Compiled by Alex Barrett, Kelly Dobso Trinity Gates, Dinah Gorayeb, Austin Myhre, and Charlotte Smith
North American Leaders Fail to Resolve Tensions
The leaders of the United States, Canada, and Mexico rekindled their partnership after their first summit in five years, however, tensions over trade and immigration remain largely unresolved. The representatives of the three countries met in Washington, DC, on Thursday for the first time since 2016, after the summit was discontinued during former President Trump’s administration. President Biden has often emphasized strong relationships with Canada and Mexico, as part of a wider effort to rebuild alliances and Washington’s support for international organizations.
After the summit, President Biden stated that issues such as trade, immigration, climate change, and the pandemic, can be addressed “if we just take the time to speak with one another.”
However, the meeting did not yield as many breakthroughs as President Biden hoped. The three countries are still trying to repair and rebound from Trump administration policies, such as threatening to abandon the free-trade agreement and impose tariffs on Canadian aluminum, declaring a national emergency on the Mexican border, and using incendiary and xenophobic language about Mexican migrants. Canada and Mexico see echoes of Trump’s “America First” policies in some of Biden’s plans, especially Biden’s proposal for a tax credit encouraging U.S. production of electric vehicles, which are the most traded manufactured between the three countries.
Asia and the Pacific
Biden-Xi Virtual Summit Offers Little
On Monday, United States President Joe Biden and Chinese President Xi Jinping held a three-hour meeting, discussing U.S.-China competition, human rights, trade, and Taiwan. Given historically low relations between the two countries, analysts expected the meeting to yield very little. However, the meeting had three notable points. First, both leaders walked away without negative remarks. President Biden emphasized that both countries must establish “guardrails” to avoid tension, and President Xi said he was glad to see his “old friend.” Second, both countries agreed to loosen the Trump-era restrictions on each other’s journalists, increasing the length of visas and the number of journalists in either country. Third, and most interestingly, China declared victory domestically after the meeting. Chinese state media claimed that Biden specifically stated a lack of support for Taiwan’s independence. U.S. officials countered, indicating that Biden never mentioned independence. According to the White House, Biden affirmed the U.S.’s commitment to the Taiwan Relations Act, which requires the U.S. to support Taiwan with the means to defend itself.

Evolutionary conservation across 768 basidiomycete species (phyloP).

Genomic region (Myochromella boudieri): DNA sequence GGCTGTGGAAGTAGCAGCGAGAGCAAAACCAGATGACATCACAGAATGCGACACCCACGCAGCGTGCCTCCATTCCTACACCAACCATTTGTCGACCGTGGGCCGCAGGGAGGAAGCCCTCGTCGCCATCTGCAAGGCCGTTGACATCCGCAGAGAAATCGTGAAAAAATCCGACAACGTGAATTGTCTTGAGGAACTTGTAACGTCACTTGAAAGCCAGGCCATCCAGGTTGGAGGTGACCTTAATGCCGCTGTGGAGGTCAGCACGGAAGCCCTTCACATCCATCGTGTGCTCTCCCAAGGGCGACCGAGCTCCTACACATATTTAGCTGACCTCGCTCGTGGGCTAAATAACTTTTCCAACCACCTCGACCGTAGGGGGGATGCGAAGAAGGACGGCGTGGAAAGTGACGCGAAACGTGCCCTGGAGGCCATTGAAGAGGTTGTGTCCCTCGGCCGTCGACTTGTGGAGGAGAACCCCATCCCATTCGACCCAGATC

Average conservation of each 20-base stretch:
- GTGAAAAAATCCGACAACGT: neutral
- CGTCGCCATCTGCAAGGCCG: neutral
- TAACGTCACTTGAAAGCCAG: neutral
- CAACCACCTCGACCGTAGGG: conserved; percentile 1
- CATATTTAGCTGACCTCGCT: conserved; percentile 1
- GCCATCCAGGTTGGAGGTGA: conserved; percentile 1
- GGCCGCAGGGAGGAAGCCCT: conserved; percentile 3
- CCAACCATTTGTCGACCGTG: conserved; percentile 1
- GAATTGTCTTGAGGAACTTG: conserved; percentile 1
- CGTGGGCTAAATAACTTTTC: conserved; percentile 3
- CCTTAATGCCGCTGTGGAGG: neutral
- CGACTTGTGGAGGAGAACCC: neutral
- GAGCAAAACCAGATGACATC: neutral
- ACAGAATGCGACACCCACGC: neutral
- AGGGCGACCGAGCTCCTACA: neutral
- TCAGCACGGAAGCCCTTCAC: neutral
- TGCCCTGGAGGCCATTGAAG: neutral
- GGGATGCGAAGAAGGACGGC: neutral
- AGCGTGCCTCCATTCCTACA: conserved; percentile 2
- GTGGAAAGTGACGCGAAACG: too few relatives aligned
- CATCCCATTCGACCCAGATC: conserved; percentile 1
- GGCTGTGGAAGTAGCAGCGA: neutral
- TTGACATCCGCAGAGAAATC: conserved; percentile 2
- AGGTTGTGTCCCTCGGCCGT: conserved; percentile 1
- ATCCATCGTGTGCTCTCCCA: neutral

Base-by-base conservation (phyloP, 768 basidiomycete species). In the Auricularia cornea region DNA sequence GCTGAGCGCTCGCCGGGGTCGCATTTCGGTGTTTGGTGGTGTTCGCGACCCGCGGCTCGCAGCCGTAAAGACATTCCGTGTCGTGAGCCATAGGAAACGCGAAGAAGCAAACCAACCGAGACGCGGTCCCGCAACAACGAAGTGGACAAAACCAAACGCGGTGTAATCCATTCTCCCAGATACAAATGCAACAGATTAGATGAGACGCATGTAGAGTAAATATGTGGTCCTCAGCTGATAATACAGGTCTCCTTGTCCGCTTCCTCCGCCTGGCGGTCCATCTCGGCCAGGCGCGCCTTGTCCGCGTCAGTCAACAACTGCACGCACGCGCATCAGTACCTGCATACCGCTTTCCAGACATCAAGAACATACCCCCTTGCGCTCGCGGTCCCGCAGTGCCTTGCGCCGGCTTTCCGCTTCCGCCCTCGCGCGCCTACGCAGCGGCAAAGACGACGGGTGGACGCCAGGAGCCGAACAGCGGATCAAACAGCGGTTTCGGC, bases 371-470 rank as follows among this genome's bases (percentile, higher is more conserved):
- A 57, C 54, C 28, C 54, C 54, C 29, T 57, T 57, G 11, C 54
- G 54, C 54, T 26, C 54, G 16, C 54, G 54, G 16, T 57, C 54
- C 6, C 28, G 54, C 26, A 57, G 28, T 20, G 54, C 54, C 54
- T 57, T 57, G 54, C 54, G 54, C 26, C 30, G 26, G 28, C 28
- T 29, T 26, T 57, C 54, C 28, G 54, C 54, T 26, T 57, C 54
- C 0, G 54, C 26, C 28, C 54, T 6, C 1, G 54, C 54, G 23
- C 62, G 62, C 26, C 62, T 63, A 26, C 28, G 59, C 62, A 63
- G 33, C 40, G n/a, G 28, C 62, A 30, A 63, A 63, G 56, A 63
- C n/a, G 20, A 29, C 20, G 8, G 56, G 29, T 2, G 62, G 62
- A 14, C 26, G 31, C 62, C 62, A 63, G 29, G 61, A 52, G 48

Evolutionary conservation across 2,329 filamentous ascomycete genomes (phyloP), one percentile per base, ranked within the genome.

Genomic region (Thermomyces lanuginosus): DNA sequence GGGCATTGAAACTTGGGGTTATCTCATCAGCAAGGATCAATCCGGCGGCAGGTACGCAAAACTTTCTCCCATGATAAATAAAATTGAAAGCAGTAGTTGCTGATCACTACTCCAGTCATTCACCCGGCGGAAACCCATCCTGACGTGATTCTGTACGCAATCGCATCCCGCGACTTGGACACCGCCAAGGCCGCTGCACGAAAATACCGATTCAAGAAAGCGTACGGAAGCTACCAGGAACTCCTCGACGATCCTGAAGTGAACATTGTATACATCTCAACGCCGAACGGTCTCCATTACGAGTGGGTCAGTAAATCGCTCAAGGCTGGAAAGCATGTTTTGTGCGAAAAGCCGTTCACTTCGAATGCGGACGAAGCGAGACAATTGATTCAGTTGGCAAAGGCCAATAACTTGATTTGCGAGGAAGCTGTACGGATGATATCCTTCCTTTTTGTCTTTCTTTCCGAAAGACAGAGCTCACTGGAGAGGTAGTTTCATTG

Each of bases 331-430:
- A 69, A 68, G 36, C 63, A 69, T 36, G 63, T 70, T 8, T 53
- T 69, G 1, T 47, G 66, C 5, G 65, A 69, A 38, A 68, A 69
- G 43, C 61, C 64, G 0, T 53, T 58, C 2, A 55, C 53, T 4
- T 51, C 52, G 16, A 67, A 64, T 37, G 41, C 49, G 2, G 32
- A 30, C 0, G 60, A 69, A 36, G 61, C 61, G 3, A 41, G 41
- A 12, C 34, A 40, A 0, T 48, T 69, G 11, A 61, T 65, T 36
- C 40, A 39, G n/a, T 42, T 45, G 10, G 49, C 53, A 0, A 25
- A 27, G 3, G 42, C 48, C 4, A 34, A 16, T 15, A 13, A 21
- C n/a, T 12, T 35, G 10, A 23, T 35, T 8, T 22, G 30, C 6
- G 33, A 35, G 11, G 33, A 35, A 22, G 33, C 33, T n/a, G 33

CCP Heightens Xi Jinping to Mao, Deng; Paves Way for Unprecedented Rule
Throughout Chinese President Xi Jinping’s second term, leadership of the Chinese Communist Party (CCP) has taken both overt and more subtle steps to extend Xi’s tenure. In 2018, the CCP removed term limits for Xi's presidency. In the following years, CCP officials frequently told journalists that President Xi might need more time to ensure the success of his reforms and initiatives. Now, party leadership has almost certainly affirmed Xi’s intentions to seek a third term and remain in power, which would break with a two-decade-old party tradition.
On Thursday, the Chinese Communist Party (CCP) held a major party meeting where it issued a rare resolution on its history. In this resolution, leaders of the CCP praised President Xi Jinping for his role in China’s rapid economic and geopolitical expansion. Although it directly highlighted certain efforts, such as those reducing corruption, the resolution also claimed that Xi’s ideology and leadership were decisive in “the great rejuvenation of the Chinese nation.” CCP leaders often receive great respect; however, this language and praise was exceptionally gushing. Most importantly, the CCP has only offered three resolutions since its founding 100 years ago. With the previous two resolutions written under Mao Zedong and Deng Xiaoping, legendary figures in CCP history, the CCP symbolically raised Xi to their historical stature.
Deepening Crisis in Ethiopia
The initial conflict has escalated according to new reports from the United Nations and Amnesty International. Ethiopia declared a state of national emergency on November 2 after rebellious forces made larger advances on the nation's capital. This week, the government declared that UN or African Union workers that do not live in the territory would be arrested for any lawbreaking after the arrest of nearly 12 UN workers. Several foreign citizens from the UK and Italy have also been detained in recent escalations from the Ethiopian government, prompting the European Union to evacuate non-essential workers, and many countries to advise nationals to leave if possible.
A new report from Amnesty International said that fighters associated with the Tigray People’s Liberation Front (TPLF) have committed large scale rape and sexual violence against women, while these claims cannot be verified at this time, interviews with the women suggest war crimes and possible crimes against humanity taking place. Witnesses also report that Tigrayans are being arrested in Addis Ababa after allegedly ethnic targeting by government authorities; these witness reports also align with existing accusations from Amnesty International who also found arbitrary arrests of ethnic Tigrayans in their investigations.